Now since this zebra cake included cocoa powder, I’m submitting this to Aspiring Bakers #7 - Chocolate Delight (May 2011) hosted by DG from Tested and Tasted.

The original recipe is from King Arthur Flour. I halved the recipe to make a 16cm round cake. Below is the halved recipe (adapted):
- 100g caster sugar
- 2 large eggs
- 120ml whole milk
- 120ml vegetable oil (I used canola oil)
- 1/2 teaspoon vanilla
- 135g All-Purpose Flour
- 1 teaspoon baking powder
- 1/8 teaspoon salt
- 9g Dutch-processed cocoa powder (I think natural unsweetened cocoa powder is fine too, I like the smell of natural cocoa better than Dutch-processed).
1. Preheat the oven to 350°F (175oC). Butter a 16cm round baking pan. Line the bottom of the pan with parchment paper and butter the paper.
2. Use a hand mixer to blend the sugar and eggs until lightened, about 2 minutes (I blended for 3 minutes at medium speed). On low speed blend in the oil, milk and vanilla until well combined and smooth.
3. In a separate bowl, sift the flour, baking powder and salt. Whisk to combine.
4. Add the dry mixture to the wet ingredients. Combine on medium speed 1-2 minutes or until the batter is smooth and lump free. Be sure to scrape down the bowl halfway through mixing.
5. Remove 1 cup of the vanilla batter and place it in a bowl. Sift the cocoa over this batter, and stir well to combine. Be sure to use a sifter to avoid cocoa lumps in the batter. (Now the cocoa batter gets thicker than vanilla batter, and I realized that the cocoa powder didn’t dissolve so easily in the batter. So I guess next time I’ll mix cocoa powder with a little hot water until dissolved, then I’ll add this cocoa mixture to the separated batter. That is, if I bake this cake again).
6. Now you should use 2 large spoons, about 20-25ml each. Pour one large spoon of vanilla batter into the center of the cake pan and let it spread slightly on its own. Next, pour one large spoon of the chocolate batter into the center of the vanilla batter. This causes the vanilla batter to spread out. Continue to alternate batters, in bulls-eye fashion until all batter is used. You will now have thin rings of each batter on the outer edges of the pan, thicker rings towards the center. Note: Don’t tilt the pan to “help” the batters spread out.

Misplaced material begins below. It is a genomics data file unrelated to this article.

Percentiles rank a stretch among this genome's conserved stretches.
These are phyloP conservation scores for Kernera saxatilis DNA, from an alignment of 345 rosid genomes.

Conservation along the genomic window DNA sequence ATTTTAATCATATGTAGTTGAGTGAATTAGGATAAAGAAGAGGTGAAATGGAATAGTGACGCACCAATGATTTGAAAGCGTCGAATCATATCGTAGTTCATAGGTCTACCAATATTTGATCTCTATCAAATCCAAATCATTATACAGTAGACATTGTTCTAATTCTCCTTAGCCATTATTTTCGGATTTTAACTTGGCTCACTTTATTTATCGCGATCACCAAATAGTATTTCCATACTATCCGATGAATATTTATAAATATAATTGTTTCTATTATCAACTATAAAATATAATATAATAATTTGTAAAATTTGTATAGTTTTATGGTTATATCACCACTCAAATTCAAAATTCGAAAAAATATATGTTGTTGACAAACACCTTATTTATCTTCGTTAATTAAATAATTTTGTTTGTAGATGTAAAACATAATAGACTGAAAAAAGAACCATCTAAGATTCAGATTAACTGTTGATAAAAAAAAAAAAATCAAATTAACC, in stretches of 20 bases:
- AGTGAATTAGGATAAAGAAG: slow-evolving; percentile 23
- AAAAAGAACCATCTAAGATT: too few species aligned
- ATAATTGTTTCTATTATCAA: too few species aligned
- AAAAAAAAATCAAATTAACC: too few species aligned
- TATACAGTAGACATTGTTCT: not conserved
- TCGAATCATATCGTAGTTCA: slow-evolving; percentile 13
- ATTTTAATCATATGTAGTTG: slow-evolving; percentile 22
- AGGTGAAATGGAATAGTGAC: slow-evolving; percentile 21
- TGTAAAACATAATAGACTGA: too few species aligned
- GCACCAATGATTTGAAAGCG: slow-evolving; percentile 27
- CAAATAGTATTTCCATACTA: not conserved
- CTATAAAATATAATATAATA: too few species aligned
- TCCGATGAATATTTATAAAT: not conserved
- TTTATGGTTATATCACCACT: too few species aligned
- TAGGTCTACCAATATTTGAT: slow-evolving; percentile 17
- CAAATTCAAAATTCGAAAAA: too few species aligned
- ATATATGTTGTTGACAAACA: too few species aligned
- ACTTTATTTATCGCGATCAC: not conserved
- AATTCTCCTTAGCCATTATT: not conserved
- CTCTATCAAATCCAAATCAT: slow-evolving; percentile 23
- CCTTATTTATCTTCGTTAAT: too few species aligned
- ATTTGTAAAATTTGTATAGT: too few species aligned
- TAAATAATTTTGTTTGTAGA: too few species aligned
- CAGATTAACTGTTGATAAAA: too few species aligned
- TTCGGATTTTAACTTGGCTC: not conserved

7. Bake in the preheated oven for 35-45 minutes, or until the cake is lightly browned and a toothpick inserted into the center comes out clean. Cool the cake in the pan for 10 minutes, and then turn out onto a wire rack to finish cooling. Dust lightly with confectioners sugar or frost if that strikes your fancy.

Wednesday, May 25, 2011

Chocolate chip madeleines and my second attempt

This is the first time I tried baking madeleines. Well, OK, it was actually not the first time. I baked the first batch almost a year ago and they never turned out madeleines. They were just some lumps of batter as hard as rocks but the insides were still wet, although I baked them for more than 30 minutes (and they were mini madeleines, can you believe it?). After a lot of consultations, I decided that I had beaten the egg whites completely wrong (yes, that recipe called for separated eggs and egg whites beaten till stiff, and I used a hand whisk to beat egg whites – I can’t even believe it!). I hadn’t collected enough courage to try madeleines again since then.

Until recently. The sea-shell shape of madeleines attracted me, once again, and with some experience in beating egg whites, I determined to bake another batch of madeleines. I found a good simple recipe at great Technicolor Kitchen blog without separating eggs. I followed the recipe pretty closely but just used Hershey’s semi-sweet chocolate chips instead of bittersweet chocolate chunks (because the chips were all I had on hands). The madeleines turned out really fine and my family loved them, although I think I overbaked them a little bit, because I didn’t realized that my madeleine pans were pretty shallow. Anyway, the texture was good. The cookies were soft and sweet and they were all eaten up within a day, so quick that I could just snap a small ugly photo with my phone – didn’t have time to bring out the real camera :).


I'm submitting this post to Aspiring Bakers #7 - Chocolate Delight (May 2011) hosted by DG from Tested and Tasted